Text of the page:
The Government has published its long-awaited revised plans for the major road network (MRN) of key local authority roads, including amended criteria for inclusion in the network and a reduced role for Highways England.
The Department for Transport (DfT) has set out its response to a consultation on its original plans, which ran from December last year to 19 March.
It said it would go ahead with its proposals for the creation of the MRN with changes, including:
- amendments to the criteria for defining the network of roads that will be eligible for MRN funding
- refinement of the role of Highways England in support this programme of work
- greater flexibility in the application of the financial thresholds
However, a DfT spokesperson told Highways that an indicative online map of the network has not been updated as part of the announcment.
In October, transport secretary Chris Grayling announced the first five schemes to receive Government funding, despite the fact that neither the network itself nor the criteria had been announced.
In the Budget later that month, chancellor Philip Hammond announced that the MRN would receive £3.5bn between 2020 and 2025, funded by the hypothecation of Vehicle Excise Duty.
The DfT said in a document published on Tuesday (18 December) that it had set out the specific quantitative and qualitative criteria that have been used in reviewing the network, adding that it had adopted a number of suggestions that came from the consultation responses.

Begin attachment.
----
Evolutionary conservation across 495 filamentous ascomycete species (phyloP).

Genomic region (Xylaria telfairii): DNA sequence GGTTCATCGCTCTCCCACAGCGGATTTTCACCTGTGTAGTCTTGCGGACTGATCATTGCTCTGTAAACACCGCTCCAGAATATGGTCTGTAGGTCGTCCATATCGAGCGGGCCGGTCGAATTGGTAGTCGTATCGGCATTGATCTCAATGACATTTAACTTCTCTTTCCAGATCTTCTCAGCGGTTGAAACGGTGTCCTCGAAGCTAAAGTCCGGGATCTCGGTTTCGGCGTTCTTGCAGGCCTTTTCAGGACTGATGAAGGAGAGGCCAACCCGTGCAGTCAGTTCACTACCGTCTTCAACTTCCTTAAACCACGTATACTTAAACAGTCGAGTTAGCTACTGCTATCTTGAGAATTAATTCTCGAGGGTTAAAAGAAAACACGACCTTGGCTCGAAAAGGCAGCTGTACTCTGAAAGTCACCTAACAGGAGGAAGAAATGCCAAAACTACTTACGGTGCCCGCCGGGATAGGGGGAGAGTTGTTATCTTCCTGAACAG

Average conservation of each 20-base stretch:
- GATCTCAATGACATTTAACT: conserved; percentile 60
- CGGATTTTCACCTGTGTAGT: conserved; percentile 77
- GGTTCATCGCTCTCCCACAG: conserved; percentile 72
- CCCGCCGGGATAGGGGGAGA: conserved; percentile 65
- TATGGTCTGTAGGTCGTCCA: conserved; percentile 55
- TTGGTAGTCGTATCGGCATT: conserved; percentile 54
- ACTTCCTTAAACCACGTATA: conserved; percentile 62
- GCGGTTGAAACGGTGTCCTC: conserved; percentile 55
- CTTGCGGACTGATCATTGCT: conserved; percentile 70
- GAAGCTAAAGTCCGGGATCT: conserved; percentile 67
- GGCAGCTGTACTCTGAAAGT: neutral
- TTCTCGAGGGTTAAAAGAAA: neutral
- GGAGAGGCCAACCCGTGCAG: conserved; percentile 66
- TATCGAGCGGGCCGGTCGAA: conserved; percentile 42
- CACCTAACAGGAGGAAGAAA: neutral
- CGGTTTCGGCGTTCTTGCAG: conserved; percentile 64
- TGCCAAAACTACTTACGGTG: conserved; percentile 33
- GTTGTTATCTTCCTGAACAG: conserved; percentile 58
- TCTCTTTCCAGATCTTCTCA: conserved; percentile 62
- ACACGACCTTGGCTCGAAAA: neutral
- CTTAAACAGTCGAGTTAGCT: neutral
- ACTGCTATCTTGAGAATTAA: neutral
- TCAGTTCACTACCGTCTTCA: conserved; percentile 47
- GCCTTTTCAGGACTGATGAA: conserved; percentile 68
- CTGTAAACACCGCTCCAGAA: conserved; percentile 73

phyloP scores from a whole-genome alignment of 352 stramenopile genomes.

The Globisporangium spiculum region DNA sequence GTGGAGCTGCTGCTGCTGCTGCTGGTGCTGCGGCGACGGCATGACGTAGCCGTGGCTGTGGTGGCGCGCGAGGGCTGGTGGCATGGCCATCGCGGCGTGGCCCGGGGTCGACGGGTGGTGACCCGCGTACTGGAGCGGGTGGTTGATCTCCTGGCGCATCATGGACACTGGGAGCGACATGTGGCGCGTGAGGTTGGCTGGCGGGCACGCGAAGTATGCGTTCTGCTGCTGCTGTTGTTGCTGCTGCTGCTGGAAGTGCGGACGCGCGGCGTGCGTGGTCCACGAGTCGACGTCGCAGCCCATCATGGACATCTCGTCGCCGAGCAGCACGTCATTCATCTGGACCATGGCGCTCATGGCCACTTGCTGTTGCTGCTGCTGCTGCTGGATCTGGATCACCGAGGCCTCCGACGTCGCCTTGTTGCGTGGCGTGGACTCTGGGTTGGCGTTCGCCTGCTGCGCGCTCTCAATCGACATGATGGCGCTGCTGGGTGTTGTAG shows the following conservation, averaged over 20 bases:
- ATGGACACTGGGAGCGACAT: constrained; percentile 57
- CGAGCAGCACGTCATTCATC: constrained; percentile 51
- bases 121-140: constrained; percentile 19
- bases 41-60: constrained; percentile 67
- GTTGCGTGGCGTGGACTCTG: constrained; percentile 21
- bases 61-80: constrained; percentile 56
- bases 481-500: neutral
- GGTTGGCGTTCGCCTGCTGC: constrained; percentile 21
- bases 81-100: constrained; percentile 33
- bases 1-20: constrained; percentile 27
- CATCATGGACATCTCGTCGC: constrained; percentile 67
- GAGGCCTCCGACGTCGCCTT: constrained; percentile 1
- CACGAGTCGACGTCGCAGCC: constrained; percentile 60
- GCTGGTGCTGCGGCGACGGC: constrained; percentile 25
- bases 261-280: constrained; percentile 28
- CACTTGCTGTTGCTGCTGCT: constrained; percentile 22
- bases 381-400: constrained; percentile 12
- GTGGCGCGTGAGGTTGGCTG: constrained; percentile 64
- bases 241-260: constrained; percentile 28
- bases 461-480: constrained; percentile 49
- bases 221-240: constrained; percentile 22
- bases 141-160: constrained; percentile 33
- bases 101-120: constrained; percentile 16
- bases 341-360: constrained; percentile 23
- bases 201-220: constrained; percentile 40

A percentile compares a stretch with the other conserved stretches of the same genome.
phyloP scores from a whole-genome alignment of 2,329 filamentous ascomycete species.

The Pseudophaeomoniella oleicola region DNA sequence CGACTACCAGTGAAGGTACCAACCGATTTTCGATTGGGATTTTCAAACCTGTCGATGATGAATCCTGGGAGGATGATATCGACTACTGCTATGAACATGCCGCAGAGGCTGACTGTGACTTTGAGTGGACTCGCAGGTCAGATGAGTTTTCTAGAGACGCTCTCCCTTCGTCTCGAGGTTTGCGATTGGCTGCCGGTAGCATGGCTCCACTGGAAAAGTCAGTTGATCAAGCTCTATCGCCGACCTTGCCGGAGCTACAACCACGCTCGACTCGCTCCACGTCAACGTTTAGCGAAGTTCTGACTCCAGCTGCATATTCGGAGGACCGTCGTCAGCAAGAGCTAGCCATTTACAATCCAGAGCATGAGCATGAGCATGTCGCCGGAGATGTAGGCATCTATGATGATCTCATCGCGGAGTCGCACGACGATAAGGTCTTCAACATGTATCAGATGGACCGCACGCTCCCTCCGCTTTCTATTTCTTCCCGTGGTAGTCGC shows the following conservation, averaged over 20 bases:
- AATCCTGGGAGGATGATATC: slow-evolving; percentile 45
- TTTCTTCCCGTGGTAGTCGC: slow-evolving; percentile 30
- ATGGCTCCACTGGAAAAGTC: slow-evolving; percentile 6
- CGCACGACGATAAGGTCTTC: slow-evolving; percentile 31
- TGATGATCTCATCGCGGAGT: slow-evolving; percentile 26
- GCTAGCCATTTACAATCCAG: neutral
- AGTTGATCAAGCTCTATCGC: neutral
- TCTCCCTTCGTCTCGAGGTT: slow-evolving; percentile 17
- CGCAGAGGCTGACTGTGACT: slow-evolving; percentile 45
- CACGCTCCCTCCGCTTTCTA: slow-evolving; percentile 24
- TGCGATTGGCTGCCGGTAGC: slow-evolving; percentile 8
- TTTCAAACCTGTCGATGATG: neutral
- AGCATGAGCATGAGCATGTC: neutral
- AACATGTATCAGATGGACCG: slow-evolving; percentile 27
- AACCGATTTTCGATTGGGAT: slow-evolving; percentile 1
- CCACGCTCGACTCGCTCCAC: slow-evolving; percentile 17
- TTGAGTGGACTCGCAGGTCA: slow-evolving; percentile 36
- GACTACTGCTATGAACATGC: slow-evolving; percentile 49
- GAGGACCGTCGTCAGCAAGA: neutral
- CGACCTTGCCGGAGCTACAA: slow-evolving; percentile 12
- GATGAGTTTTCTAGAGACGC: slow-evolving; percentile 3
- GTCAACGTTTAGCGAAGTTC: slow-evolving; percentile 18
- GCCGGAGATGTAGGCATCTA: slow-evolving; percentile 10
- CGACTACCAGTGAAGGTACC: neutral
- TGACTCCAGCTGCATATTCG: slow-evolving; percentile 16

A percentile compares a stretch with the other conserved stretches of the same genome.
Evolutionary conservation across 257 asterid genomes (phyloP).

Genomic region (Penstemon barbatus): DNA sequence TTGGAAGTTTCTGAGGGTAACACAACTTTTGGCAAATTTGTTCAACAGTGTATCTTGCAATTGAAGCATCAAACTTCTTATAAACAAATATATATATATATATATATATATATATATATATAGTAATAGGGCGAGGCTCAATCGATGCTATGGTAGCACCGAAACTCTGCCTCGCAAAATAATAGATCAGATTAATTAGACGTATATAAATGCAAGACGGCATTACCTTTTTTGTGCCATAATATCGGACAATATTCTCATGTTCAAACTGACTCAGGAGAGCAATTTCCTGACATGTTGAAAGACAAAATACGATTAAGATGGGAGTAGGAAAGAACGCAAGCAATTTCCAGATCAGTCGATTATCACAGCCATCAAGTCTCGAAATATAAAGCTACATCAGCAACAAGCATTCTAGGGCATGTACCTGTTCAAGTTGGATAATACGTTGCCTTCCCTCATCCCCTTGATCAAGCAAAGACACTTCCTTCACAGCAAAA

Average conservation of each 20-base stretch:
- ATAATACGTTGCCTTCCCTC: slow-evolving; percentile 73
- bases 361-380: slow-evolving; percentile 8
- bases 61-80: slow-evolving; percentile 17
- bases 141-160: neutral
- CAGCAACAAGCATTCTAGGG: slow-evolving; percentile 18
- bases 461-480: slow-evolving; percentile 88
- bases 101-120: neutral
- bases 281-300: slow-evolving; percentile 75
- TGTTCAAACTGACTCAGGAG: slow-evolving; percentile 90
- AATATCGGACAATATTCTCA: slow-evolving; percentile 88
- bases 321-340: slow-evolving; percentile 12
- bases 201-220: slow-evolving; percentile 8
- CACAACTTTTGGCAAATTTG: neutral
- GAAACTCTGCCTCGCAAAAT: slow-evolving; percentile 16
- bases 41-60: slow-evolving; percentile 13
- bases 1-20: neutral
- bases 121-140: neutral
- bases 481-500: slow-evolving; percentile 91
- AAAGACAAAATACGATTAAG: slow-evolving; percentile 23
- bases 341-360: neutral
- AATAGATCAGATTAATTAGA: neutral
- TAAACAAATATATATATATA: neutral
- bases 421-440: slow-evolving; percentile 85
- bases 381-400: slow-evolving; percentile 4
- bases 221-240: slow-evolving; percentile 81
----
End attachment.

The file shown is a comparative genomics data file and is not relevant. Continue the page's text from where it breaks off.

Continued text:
These include not automatically including roads that were de-trunked; flexibility for including roads just below the traffic flow thresholds; and adding in roads that are under construction and due to be completed by 2020/21.
Some suggestions for specific roads to be included or excluded from the network were also considered and accepted ‘where they fit with the overall programme criteria and do not distort the network’.
The DfT said that based on consultation responses, it has refined the role of Highways England to focus on supporting sub-national transport bodies and regional groupings in the development of their regional evidence base and supporting it in assessing the validity of cost estimates for proposed MRN schemes.
Concerns raised by consultation respondents included not increasing the burden on Highways England when it has a significant Road Investment Strategy to deliver and that its role should not lead to an increase in bureaucracy, while Highways England advice should not be at the expense of local and regional knowledge.
The document also states that: ‘Work is continuing with Highways England to investigate trunking and de-trunking options. As a result there may be some reclassifications of roads between the SRN and MRN designations that will be incorporated into the network in due course.’
On funding, the DfT said there are no planned changes to the types of schemes eligible but that ‘taking on board the views expressed in the responses, we will be pragmatic in the application of financial thresholds allowing, in exceptional cases, scheme proposals with a strong case to be considered for MRN funding even if they are outside of the prescribed thresholds’. Funding for an MRN scheme will normally be £20m-£50m.
The DfT has also published guidance on bidding for MRN or large local major schemes.
Mayor Dave Hodgson, chair of England’s Economic Heartland’s Strategic Transport Forum, said: ‘There is much in this to welcome, including the role that sub-national transport bodies such as England’s Economic Heartland will play in setting out regional investment priorities.’
He added: ‘We are still awaiting news on whether our two proposals for "early entry" into the investment programme – improving capacity on the A414 in Hertfordshire and dualling of the Eastern Link Road in Aylesbury – will be taken forward.
'This is despite funding announcements for MRN schemes elsewhere in the country having already taken place.’